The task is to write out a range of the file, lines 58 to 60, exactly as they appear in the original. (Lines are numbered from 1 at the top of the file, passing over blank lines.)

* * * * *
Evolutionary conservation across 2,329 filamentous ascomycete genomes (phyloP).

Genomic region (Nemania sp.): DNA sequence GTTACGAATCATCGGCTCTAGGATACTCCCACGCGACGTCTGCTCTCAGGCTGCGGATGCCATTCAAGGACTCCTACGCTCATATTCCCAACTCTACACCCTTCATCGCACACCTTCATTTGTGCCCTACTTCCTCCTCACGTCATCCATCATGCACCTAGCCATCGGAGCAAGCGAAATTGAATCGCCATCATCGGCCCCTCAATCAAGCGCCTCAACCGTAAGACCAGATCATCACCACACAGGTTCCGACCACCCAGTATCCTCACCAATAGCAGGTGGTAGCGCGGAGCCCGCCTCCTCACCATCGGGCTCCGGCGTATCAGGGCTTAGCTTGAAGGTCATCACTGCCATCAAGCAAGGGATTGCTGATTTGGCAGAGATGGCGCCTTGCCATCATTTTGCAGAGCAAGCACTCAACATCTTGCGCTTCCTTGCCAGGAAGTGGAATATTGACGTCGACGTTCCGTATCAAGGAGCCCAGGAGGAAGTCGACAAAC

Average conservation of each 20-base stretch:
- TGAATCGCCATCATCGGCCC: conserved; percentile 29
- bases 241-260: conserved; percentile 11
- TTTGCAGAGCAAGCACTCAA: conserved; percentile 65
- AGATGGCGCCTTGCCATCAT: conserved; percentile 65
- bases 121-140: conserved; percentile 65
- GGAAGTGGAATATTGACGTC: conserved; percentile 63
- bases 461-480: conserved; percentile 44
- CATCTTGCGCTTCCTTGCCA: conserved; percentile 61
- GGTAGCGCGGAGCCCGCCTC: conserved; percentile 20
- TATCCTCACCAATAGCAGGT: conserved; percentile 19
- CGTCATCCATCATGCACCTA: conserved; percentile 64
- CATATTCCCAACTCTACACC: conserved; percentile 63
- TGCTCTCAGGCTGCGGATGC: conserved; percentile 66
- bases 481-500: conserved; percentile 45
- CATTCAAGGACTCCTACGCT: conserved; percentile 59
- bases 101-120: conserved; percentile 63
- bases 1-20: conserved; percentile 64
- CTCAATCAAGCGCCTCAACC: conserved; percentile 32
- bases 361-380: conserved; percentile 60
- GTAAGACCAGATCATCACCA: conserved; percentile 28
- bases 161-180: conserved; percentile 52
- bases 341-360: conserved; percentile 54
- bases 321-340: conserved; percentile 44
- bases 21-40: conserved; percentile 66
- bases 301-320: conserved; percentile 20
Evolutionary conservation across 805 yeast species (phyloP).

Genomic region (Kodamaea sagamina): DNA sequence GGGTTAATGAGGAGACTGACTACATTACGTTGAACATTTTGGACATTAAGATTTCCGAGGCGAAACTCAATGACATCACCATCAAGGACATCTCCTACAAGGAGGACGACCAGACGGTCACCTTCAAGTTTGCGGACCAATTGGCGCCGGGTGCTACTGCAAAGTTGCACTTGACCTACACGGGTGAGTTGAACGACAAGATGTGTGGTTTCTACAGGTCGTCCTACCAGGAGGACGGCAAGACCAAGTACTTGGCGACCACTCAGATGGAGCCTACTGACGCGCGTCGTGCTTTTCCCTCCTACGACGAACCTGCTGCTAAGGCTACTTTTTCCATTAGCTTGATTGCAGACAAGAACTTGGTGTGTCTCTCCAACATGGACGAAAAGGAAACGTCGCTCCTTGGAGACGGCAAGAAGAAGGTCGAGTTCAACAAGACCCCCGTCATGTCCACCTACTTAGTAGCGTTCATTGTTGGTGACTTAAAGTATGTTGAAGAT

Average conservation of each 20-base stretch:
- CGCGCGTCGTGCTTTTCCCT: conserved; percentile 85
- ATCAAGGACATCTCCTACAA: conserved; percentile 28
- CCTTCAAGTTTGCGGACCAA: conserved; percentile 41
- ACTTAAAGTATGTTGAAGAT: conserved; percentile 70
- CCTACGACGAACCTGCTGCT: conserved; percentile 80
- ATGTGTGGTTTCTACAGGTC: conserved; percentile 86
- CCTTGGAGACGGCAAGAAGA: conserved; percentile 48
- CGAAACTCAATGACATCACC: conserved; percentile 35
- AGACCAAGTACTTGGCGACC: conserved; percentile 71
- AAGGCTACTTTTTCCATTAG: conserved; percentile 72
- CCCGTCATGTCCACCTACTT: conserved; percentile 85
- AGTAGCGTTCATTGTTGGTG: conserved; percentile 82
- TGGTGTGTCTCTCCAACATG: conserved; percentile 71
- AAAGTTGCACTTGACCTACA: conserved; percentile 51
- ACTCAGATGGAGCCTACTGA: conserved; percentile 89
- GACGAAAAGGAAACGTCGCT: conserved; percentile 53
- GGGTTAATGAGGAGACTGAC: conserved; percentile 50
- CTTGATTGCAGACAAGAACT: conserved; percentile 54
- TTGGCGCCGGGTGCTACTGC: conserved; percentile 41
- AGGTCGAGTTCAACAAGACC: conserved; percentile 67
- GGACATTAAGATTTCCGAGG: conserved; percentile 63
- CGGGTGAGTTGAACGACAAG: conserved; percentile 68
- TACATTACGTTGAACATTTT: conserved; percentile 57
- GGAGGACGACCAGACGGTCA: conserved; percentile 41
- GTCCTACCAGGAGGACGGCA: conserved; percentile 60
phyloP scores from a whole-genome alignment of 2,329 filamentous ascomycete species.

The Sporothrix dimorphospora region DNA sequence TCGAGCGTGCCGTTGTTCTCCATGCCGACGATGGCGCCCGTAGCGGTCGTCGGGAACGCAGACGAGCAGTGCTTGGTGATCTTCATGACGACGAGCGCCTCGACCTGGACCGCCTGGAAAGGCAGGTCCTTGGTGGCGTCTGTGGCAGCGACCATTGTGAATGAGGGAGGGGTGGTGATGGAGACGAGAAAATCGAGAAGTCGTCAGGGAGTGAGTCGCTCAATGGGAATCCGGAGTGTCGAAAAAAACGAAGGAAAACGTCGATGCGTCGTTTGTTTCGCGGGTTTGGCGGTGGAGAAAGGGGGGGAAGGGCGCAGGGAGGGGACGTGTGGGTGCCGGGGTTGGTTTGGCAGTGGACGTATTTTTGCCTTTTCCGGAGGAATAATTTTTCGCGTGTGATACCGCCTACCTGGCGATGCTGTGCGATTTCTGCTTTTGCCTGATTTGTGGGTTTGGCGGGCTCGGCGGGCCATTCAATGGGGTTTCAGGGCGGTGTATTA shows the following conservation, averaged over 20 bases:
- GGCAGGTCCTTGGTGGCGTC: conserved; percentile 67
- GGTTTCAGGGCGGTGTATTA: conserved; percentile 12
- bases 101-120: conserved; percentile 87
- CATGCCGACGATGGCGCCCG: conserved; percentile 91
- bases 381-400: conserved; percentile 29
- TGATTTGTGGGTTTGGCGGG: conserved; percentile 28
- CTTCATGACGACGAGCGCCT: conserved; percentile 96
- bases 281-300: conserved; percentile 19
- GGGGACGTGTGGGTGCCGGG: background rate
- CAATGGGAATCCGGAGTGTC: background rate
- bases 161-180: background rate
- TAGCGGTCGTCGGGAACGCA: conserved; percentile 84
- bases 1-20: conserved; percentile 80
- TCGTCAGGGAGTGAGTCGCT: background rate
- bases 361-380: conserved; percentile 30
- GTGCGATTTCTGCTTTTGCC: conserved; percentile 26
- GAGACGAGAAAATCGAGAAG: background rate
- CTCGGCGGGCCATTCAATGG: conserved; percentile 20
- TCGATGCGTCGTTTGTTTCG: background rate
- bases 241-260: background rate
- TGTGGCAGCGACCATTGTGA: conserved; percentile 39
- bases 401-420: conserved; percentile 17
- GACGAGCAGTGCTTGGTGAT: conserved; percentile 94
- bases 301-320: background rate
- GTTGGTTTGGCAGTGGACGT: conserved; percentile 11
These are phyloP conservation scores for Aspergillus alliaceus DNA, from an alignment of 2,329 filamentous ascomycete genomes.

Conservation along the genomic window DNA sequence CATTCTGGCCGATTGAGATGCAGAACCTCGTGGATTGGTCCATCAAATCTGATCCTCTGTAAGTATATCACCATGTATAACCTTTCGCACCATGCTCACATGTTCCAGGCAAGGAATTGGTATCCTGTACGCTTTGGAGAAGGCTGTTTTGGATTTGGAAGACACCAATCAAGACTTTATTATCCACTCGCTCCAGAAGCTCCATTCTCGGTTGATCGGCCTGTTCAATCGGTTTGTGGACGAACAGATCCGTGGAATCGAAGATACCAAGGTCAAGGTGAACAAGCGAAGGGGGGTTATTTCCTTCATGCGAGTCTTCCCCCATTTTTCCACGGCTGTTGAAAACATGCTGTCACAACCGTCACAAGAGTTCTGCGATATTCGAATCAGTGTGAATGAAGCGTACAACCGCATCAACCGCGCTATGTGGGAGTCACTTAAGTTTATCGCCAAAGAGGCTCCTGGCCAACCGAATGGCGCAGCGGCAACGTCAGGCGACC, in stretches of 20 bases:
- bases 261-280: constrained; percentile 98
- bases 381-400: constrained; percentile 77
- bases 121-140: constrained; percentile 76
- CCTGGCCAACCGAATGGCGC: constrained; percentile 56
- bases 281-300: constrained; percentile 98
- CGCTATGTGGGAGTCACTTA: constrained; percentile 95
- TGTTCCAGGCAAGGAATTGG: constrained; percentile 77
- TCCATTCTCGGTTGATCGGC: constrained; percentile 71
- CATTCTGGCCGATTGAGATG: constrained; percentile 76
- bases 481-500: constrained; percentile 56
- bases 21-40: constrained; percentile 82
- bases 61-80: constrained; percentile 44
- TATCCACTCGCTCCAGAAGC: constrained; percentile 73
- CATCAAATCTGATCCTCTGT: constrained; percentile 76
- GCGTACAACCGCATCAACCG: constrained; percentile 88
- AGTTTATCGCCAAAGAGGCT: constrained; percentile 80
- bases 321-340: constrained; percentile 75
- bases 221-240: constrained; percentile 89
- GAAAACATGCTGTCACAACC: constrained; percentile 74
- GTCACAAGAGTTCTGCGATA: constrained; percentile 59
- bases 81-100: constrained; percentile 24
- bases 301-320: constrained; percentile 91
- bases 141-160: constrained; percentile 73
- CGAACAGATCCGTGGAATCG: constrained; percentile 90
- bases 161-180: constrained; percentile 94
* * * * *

The Sporothrix dimorphospora region DNA sequence TCGAGCGTGCCGTTGTTCTCCATGCCGACGATGGCGCCCGTAGCGGTCGTCGGGAACGCAGACGAGCAGTGCTTGGTGATCTTCATGACGACGAGCGCCTCGACCTGGACCGCCTGGAAAGGCAGGTCCTTGGTGGCGTCTGTGGCAGCGACCATTGTGAATGAGGGAGGGGTGGTGATGGAGACGAGAAAATCGAGAAGTCGTCAGGGAGTGAGTCGCTCAATGGGAATCCGGAGTGTCGAAAAAAACGAAGGAAAACGTCGATGCGTCGTTTGTTTCGCGGGTTTGGCGGTGGAGAAAGGGGGGGAAGGGCGCAGGGAGGGGACGTGTGGGTGCCGGGGTTGGTTTGGCAGTGGACGTATTTTTGCCTTTTCCGGAGGAATAATTTTTCGCGTGTGATACCGCCTACCTGGCGATGCTGTGCGATTTCTGCTTTTGCCTGATTTGTGGGTTTGGCGGGCTCGGCGGGCCATTCAATGGGGTTTCAGGGCGGTGTATTA shows the following conservation, averaged over 20 bases:
- GGCAGGTCCTTGGTGGCGTC: conserved; percentile 67
- GGTTTCAGGGCGGTGTATTA: conserved; percentile 12